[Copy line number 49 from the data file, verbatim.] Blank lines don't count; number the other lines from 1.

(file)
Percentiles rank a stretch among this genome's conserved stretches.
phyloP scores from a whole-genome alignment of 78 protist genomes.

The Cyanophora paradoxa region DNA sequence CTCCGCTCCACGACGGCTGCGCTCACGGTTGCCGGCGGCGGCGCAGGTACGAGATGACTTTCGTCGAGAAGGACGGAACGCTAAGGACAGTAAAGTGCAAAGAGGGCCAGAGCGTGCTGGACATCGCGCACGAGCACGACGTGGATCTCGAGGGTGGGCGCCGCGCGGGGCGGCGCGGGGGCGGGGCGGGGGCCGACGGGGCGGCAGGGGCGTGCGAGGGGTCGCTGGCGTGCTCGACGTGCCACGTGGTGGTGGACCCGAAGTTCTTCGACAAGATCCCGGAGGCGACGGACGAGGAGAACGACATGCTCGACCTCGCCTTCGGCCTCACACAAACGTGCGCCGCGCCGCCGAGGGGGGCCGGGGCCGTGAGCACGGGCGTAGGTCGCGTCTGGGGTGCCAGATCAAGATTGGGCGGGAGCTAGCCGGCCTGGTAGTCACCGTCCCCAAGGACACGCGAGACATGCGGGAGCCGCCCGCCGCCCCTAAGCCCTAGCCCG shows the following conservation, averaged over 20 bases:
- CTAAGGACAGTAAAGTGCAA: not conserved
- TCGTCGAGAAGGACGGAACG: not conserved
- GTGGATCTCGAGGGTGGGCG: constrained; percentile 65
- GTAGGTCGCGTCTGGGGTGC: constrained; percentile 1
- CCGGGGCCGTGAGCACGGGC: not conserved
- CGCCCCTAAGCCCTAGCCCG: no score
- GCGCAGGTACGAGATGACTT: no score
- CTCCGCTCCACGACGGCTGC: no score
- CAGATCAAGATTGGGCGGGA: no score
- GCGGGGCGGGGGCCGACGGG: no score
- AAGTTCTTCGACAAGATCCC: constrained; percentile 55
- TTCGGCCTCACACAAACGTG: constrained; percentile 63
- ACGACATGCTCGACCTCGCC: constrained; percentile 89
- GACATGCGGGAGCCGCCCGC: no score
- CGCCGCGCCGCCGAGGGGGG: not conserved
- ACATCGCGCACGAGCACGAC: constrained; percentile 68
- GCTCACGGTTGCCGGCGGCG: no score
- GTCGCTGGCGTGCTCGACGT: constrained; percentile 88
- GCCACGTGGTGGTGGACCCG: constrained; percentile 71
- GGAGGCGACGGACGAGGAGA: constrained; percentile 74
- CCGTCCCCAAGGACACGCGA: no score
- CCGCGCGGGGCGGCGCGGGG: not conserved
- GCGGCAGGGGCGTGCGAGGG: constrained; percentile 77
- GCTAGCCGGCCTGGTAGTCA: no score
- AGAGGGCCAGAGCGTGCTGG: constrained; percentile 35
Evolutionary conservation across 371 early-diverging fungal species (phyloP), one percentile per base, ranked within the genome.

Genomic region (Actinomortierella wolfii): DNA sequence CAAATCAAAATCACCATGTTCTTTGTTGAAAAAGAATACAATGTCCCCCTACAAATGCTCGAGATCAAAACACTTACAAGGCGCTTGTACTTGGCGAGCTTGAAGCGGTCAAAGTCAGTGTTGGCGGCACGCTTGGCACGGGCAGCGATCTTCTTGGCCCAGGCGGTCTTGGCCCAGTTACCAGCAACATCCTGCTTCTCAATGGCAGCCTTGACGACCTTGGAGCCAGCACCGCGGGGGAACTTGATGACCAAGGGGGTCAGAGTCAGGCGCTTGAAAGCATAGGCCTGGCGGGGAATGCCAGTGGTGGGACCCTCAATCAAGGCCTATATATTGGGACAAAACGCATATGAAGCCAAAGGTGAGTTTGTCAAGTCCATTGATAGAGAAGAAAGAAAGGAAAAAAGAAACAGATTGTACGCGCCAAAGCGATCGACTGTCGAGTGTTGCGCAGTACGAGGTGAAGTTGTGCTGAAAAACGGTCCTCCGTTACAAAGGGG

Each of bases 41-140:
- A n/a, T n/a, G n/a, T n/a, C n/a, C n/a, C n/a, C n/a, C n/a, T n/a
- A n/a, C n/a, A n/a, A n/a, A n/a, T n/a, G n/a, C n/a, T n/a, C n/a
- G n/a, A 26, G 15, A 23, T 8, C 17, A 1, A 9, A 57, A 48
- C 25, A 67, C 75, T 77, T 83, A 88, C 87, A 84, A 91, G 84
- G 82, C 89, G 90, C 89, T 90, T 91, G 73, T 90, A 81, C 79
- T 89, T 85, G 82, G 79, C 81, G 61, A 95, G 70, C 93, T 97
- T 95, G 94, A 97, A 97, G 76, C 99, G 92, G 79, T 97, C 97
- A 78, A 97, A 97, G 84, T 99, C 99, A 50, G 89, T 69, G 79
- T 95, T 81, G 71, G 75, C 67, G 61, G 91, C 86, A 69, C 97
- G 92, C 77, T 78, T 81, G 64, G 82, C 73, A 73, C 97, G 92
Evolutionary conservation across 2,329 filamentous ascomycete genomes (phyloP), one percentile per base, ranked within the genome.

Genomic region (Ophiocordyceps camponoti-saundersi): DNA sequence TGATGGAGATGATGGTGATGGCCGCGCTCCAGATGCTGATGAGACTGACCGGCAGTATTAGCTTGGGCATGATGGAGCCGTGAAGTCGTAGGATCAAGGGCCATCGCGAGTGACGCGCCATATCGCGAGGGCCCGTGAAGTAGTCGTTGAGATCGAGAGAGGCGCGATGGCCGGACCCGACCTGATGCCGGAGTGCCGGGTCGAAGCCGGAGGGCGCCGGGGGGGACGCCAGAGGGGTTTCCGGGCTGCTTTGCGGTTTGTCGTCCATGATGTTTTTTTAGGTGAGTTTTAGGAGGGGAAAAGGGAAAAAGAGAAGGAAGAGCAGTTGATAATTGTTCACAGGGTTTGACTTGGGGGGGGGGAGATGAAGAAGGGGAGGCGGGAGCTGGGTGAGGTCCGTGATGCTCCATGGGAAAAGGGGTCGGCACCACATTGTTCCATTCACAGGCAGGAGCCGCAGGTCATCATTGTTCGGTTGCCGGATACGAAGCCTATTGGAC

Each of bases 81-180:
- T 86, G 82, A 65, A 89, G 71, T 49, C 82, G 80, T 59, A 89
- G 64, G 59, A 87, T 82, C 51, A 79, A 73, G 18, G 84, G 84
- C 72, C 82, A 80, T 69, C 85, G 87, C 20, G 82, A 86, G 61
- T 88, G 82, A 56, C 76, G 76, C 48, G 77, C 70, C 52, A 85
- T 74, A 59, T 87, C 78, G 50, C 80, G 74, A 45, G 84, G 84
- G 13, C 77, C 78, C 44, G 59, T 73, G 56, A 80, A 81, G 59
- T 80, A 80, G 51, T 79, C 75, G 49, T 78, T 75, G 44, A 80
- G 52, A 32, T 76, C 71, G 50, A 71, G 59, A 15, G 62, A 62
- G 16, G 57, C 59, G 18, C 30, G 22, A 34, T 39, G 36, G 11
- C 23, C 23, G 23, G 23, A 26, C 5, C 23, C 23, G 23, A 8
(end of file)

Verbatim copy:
- T 74, A 59, T 87, C 78, G 50, C 80, G 74, A 45, G 84, G 84